Unions call general strike as SA talks fail

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The Independent Online
IN A MAJOR blow to South Africa's already tattered peace process, the Congress of South African Trade Unions (Cosatu) announced last night that a general strike would go ahead on 3 August following the breakdown of negotiations with business leaders. The general strike is scheduled to last two days and will be followed by three days of nationwide protest.

Cosatu and the South African Consultative Committee on Labour Affairs (Saccola) failed to reach agreemeent on a proposal for a one-day national shutdown, to have been mutually agreed by labour and business, in place of strike action.

Leaders of Cosatu and Saccola, which includes the giant Anglo American Corporation, had agreed on such a compromise over the weekend when, everything indicated, all that remained was the signing of a proposed charter. But last night Saccola negotiators admitted that the deal had fallen through owing to their incapacity to persuade their members to back it.

A statement from Saccola said: 'In Saccola's view the breakdown is rooted in our inability to reach agreement on a total shutdown of all sectors of the economy, including the public sector.'

Cosatu, which initiated talks with Saccola on the strike action more than a month ago, responded with a fierce denunciation of the business community. 'Saccola's failure to obtain a mandate from employers for the joint action contained in the Charter on Peace, Democracy and Economic Reconstruction comes as a major shock and disappointment to all South Africans determined to resolve the current crisis facing our country. A historic opportunity has been thrown away by employers,' it said.

The charter contained both a commitment to the one-day shutdown and to what, at the weekend, seemed to have been a set of shared political principles. These included one person, one vote and a time-frame of between six and nine months for the establishment of a body elected to draw up a democratic constitution.

The charter had proposed billing 3 August as a day of national reconciliation focusing on the need to end violence and to reconstruct South Africa's economy.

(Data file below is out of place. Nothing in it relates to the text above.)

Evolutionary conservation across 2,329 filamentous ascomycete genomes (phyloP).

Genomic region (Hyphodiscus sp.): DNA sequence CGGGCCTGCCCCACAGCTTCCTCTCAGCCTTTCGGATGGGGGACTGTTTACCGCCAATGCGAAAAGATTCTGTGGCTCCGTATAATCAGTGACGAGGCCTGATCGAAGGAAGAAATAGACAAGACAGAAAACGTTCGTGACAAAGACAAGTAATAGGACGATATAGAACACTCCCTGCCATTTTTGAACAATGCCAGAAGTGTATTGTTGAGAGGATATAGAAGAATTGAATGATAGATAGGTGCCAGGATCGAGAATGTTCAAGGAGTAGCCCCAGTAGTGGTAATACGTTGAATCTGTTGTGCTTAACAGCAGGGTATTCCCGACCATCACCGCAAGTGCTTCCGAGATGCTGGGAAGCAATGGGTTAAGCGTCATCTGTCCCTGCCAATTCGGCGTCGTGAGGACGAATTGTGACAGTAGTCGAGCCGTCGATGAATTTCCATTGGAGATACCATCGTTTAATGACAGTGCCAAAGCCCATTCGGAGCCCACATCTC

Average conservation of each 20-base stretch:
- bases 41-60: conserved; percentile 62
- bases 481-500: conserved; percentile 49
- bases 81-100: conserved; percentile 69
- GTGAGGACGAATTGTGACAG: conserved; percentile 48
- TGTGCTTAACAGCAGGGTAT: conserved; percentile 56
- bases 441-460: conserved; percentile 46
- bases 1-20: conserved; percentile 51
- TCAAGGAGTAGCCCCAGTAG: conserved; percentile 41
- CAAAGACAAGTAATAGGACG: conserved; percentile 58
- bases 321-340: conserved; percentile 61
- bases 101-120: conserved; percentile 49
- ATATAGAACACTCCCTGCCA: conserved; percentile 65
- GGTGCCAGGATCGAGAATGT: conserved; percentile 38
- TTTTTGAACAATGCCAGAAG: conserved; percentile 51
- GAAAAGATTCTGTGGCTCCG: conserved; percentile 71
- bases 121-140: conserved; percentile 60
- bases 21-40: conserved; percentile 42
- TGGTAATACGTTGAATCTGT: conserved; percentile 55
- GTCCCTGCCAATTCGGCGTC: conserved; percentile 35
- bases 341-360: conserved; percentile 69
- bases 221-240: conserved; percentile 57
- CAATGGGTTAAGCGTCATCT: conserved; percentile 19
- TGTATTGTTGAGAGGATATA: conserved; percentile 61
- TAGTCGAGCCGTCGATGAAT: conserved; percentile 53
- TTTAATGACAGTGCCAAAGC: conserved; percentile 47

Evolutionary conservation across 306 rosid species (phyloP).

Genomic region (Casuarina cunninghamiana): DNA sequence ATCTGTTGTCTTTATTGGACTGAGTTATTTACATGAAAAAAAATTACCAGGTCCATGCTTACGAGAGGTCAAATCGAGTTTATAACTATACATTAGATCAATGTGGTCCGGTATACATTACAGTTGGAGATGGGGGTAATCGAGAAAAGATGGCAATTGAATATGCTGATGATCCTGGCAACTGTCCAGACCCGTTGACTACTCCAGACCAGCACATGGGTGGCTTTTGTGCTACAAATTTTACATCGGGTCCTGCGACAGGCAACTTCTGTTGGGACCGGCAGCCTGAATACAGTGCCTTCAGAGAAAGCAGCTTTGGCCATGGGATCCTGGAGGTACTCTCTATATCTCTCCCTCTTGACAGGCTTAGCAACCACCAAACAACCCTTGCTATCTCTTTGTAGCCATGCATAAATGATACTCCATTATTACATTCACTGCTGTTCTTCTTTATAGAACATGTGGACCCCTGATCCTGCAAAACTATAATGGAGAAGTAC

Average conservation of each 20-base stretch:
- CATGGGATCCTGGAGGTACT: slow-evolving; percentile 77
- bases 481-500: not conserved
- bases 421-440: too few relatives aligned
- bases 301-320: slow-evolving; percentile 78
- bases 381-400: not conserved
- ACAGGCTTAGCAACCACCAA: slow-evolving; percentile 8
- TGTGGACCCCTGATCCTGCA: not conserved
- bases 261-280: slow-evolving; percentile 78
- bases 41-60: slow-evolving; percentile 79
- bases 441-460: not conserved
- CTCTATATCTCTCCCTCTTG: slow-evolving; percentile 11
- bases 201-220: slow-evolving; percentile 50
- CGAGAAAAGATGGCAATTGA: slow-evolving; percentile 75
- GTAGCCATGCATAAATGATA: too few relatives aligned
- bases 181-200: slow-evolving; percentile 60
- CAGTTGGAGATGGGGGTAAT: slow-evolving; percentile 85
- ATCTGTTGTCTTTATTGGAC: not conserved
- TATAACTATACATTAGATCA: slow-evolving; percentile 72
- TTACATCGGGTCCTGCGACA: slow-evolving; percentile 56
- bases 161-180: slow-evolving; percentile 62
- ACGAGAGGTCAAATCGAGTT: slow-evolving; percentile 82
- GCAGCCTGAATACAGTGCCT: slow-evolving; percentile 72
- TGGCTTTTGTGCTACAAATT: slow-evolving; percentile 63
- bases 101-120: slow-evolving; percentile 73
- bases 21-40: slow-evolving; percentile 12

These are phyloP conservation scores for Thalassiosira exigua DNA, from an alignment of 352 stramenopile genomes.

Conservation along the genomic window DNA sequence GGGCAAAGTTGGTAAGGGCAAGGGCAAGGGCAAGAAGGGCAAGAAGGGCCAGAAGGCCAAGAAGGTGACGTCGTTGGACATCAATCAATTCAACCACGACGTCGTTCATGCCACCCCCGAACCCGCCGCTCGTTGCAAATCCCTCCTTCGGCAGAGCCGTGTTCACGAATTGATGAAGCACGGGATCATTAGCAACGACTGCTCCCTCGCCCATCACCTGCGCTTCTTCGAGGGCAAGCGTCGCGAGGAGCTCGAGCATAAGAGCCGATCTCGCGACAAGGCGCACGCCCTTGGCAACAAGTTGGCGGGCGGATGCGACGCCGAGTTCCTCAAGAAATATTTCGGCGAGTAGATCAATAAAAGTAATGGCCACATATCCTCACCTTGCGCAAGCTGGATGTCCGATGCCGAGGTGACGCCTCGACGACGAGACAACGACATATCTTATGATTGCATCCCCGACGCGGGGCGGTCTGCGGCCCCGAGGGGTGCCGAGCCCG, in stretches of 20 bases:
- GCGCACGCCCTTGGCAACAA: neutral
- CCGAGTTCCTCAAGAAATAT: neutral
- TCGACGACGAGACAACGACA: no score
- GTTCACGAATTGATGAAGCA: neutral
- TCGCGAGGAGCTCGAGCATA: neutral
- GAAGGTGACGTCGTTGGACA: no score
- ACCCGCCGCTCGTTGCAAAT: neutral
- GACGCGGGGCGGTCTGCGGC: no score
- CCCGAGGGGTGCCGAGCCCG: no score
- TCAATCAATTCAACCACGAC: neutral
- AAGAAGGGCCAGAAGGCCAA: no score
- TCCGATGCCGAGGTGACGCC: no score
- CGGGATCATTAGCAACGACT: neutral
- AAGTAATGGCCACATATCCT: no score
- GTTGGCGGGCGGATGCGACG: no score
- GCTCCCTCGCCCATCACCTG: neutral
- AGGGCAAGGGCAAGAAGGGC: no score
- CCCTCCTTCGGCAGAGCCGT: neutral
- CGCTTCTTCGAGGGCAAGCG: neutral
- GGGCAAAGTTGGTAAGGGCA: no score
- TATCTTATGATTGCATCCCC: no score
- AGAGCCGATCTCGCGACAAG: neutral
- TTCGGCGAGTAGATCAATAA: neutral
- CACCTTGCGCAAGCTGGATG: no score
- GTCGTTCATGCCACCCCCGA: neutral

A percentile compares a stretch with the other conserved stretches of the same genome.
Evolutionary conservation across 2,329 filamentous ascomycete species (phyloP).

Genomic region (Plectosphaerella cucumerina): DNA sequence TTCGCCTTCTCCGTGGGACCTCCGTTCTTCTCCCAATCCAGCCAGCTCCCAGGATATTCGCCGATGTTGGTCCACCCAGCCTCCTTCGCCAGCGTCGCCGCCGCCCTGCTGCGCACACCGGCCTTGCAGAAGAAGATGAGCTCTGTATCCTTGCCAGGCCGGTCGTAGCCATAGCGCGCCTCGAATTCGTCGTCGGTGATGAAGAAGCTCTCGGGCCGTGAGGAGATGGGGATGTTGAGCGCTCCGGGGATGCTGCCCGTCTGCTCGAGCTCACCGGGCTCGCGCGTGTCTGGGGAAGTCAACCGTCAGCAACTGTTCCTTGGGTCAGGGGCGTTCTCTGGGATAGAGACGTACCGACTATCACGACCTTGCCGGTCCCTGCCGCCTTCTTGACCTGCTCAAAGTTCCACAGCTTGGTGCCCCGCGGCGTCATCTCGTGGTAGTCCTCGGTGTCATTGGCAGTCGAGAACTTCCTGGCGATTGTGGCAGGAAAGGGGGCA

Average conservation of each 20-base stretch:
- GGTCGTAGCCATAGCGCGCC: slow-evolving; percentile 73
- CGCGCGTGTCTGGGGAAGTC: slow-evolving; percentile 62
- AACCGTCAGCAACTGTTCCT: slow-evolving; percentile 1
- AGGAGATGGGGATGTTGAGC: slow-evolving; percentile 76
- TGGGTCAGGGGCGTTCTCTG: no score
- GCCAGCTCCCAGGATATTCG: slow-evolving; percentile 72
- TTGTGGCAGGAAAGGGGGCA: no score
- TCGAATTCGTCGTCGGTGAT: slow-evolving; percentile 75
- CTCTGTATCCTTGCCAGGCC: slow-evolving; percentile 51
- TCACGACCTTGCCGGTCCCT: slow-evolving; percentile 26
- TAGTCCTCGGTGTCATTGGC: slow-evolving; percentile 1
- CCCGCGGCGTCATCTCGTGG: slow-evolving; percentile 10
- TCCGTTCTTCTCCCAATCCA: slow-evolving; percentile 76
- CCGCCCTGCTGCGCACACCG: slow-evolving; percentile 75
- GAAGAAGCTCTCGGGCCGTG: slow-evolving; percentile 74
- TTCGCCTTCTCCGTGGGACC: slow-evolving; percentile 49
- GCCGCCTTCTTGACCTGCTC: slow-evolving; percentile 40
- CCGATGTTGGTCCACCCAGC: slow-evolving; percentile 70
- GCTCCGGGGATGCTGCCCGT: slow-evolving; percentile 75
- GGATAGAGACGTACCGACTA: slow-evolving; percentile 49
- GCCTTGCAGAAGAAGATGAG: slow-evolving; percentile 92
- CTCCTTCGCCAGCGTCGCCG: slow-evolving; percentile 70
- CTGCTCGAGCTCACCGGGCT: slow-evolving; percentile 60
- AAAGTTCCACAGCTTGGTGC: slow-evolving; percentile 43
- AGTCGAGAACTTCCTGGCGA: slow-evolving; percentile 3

Saccola said last night that it was not these principles that had persuaded many of its members to pull out of the deal at the last moment. It was the fear, rather, that joint action on 3 August would create the perception that Saccola was shifting politically towards the African National Congress alliance, in which Cosatu is a leading force. Last night Cosatu could only reach one conclusion: 'The employers' failure to commit themselves to action on the goals contained in the draft charter can only confirm the feeling amongst the majority that many employers, while declaring themselves, as in the referendum, to be in support of democracy, are in fact supporting the government's attempts to cling on to power through various mechanisms.'

The breakdown of the agreement is certain to be welcomed by hardliners in the ANC alliance who had responded with dismay to the news on Monday that a deal had been all but signed. Amid the failure of the ANC and the government to engage in anything other than 'megaphone diplomacy' after the breakdown in the Codesa negotiations, the talks between the unions and business offered a hope that South Africa's wounds might yet heal.

Now, after three days in which more than 1,000 ANC protesters have been arrested, all sides look certain to become still more radicalised, with the danger increasing, as a senior government official warned yesterday, of 'mass action' leading to an escalation of violence.

That was the spectacle that confronted the United Nations Special Representative, Cyrus Vance, when he retired to his bed last night after a day of talks with President F W de Klerk and other cabinet ministers in Pretoria.

(Photograph omitted)